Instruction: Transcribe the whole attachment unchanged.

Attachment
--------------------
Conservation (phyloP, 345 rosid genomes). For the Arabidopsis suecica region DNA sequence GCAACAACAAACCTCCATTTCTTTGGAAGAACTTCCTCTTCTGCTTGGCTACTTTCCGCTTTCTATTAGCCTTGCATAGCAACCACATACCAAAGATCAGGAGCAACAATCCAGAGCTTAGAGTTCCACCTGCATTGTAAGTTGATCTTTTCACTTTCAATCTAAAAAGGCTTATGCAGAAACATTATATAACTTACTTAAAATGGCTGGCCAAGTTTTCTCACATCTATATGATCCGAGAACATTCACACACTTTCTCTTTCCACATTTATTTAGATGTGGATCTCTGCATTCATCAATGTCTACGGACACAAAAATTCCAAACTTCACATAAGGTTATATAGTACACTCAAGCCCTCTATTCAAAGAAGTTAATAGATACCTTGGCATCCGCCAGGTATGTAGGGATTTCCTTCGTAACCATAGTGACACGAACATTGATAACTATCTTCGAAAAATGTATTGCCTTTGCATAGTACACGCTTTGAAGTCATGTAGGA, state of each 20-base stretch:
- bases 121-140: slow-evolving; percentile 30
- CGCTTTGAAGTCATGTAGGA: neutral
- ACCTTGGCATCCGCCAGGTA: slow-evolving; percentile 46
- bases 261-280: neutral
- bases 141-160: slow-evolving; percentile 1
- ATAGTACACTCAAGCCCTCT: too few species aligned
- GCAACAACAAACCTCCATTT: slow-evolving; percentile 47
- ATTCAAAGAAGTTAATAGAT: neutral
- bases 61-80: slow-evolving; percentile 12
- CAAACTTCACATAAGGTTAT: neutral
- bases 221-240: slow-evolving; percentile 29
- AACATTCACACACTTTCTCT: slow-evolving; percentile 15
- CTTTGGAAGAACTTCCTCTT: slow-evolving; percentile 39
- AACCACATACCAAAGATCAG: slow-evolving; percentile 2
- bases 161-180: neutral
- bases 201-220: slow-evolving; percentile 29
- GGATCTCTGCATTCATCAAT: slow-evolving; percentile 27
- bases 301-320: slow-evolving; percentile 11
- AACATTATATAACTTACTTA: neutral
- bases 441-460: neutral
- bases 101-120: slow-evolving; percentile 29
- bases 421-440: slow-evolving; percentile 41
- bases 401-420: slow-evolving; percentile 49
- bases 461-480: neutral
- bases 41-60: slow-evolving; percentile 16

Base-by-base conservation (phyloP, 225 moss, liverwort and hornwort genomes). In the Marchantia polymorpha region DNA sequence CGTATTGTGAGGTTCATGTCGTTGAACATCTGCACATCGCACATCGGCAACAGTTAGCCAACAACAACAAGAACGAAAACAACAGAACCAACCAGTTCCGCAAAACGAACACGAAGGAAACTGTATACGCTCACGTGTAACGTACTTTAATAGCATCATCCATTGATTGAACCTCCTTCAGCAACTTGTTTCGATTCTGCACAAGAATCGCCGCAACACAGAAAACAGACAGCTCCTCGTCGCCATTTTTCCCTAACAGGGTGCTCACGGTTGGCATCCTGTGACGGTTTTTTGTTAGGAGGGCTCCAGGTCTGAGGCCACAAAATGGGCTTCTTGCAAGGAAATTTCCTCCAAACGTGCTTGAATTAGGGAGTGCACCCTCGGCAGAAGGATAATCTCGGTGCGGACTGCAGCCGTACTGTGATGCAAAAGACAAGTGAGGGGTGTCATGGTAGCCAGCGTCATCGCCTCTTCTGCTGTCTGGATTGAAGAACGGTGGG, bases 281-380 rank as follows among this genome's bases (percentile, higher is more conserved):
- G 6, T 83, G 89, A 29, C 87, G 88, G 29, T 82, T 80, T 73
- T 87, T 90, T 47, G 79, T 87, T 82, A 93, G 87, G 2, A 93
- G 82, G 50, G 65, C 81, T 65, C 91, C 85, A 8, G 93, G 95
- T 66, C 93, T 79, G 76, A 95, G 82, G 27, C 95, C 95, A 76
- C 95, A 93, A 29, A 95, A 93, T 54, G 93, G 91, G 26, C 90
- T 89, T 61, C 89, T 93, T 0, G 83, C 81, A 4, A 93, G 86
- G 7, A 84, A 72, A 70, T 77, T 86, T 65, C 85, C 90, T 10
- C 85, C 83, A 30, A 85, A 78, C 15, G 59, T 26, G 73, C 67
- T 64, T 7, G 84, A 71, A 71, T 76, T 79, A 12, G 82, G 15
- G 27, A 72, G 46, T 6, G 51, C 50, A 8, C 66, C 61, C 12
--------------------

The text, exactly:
Conservation (phyloP, 345 rosid genomes). For the Arabidopsis suecica region DNA sequence GCAACAACAAACCTCCATTTCTTTGGAAGAACTTCCTCTTCTGCTTGGCTACTTTCCGCTTTCTATTAGCCTTGCATAGCAACCACATACCAAAGATCAGGAGCAACAATCCAGAGCTTAGAGTTCCACCTGCATTGTAAGTTGATCTTTTCACTTTCAATCTAAAAAGGCTTATGCAGAAACATTATATAACTTACTTAAAATGGCTGGCCAAGTTTTCTCACATCTATATGATCCGAGAACATTCACACACTTTCTCTTTCCACATTTATTTAGATGTGGATCTCTGCATTCATCAATGTCTACGGACACAAAAATTCCAAACTTCACATAAGGTTATATAGTACACTCAAGCCCTCTATTCAAAGAAGTTAATAGATACCTTGGCATCCGCCAGGTATGTAGGGATTTCCTTCGTAACCATAGTGACACGAACATTGATAACTATCTTCGAAAAATGTATTGCCTTTGCATAGTACACGCTTTGAAGTCATGTAGGA, state of each 20-base stretch:
- bases 121-140: slow-evolving; percentile 30
- CGCTTTGAAGTCATGTAGGA: neutral
- ACCTTGGCATCCGCCAGGTA: slow-evolving; percentile 46
- bases 261-280: neutral
- bases 141-160: slow-evolving; percentile 1
- ATAGTACACTCAAGCCCTCT: too few species aligned
- GCAACAACAAACCTCCATTT: slow-evolving; percentile 47
- ATTCAAAGAAGTTAATAGAT: neutral
- bases 61-80: slow-evolving; percentile 12
- CAAACTTCACATAAGGTTAT: neutral
- bases 221-240: slow-evolving; percentile 29
- AACATTCACACACTTTCTCT: slow-evolving; percentile 15
- CTTTGGAAGAACTTCCTCTT: slow-evolving; percentile 39
- AACCACATACCAAAGATCAG: slow-evolving; percentile 2
- bases 161-180: neutral
- bases 201-220: slow-evolving; percentile 29
- GGATCTCTGCATTCATCAAT: slow-evolving; percentile 27
- bases 301-320: slow-evolving; percentile 11
- AACATTATATAACTTACTTA: neutral
- bases 441-460: neutral
- bases 101-120: slow-evolving; percentile 29
- bases 421-440: slow-evolving; percentile 41
- bases 401-420: slow-evolving; percentile 49
- bases 461-480: neutral
- bases 41-60: slow-evolving; percentile 16

Base-by-base conservation (phyloP, 225 moss, liverwort and hornwort genomes). In the Marchantia polymorpha region DNA sequence CGTATTGTGAGGTTCATGTCGTTGAACATCTGCACATCGCACATCGGCAACAGTTAGCCAACAACAACAAGAACGAAAACAACAGAACCAACCAGTTCCGCAAAACGAACACGAAGGAAACTGTATACGCTCACGTGTAACGTACTTTAATAGCATCATCCATTGATTGAACCTCCTTCAGCAACTTGTTTCGATTCTGCACAAGAATCGCCGCAACACAGAAAACAGACAGCTCCTCGTCGCCATTTTTCCCTAACAGGGTGCTCACGGTTGGCATCCTGTGACGGTTTTTTGTTAGGAGGGCTCCAGGTCTGAGGCCACAAAATGGGCTTCTTGCAAGGAAATTTCCTCCAAACGTGCTTGAATTAGGGAGTGCACCCTCGGCAGAAGGATAATCTCGGTGCGGACTGCAGCCGTACTGTGATGCAAAAGACAAGTGAGGGGTGTCATGGTAGCCAGCGTCATCGCCTCTTCTGCTGTCTGGATTGAAGAACGGTGGG, bases 281-380 rank as follows among this genome's bases (percentile, higher is more conserved):
- G 6, T 83, G 89, A 29, C 87, G 88, G 29, T 82, T 80, T 73
- T 87, T 90, T 47, G 79, T 87, T 82, A 93, G 87, G 2, A 93
- G 82, G 50, G 65, C 81, T 65, C 91, C 85, A 8, G 93, G 95
- T 66, C 93, T 79, G 76, A 95, G 82, G 27, C 95, C 95, A 76
- C 95, A 93, A 29, A 95, A 93, T 54, G 93, G 91, G 26, C 90
- T 89, T 61, C 89, T 93, T 0, G 83, C 81, A 4, A 93, G 86
- G 7, A 84, A 72, A 70, T 77, T 86, T 65, C 85, C 90, T 10
- C 85, C 83, A 30, A 85, A 78, C 15, G 59, T 26, G 73, C 67
- T 64, T 7, G 84, A 71, A 71, T 76, T 79, A 12, G 82, G 15
- G 27, A 72, G 46, T 6, G 51, C 50, A 8, C 66, C 61, C 12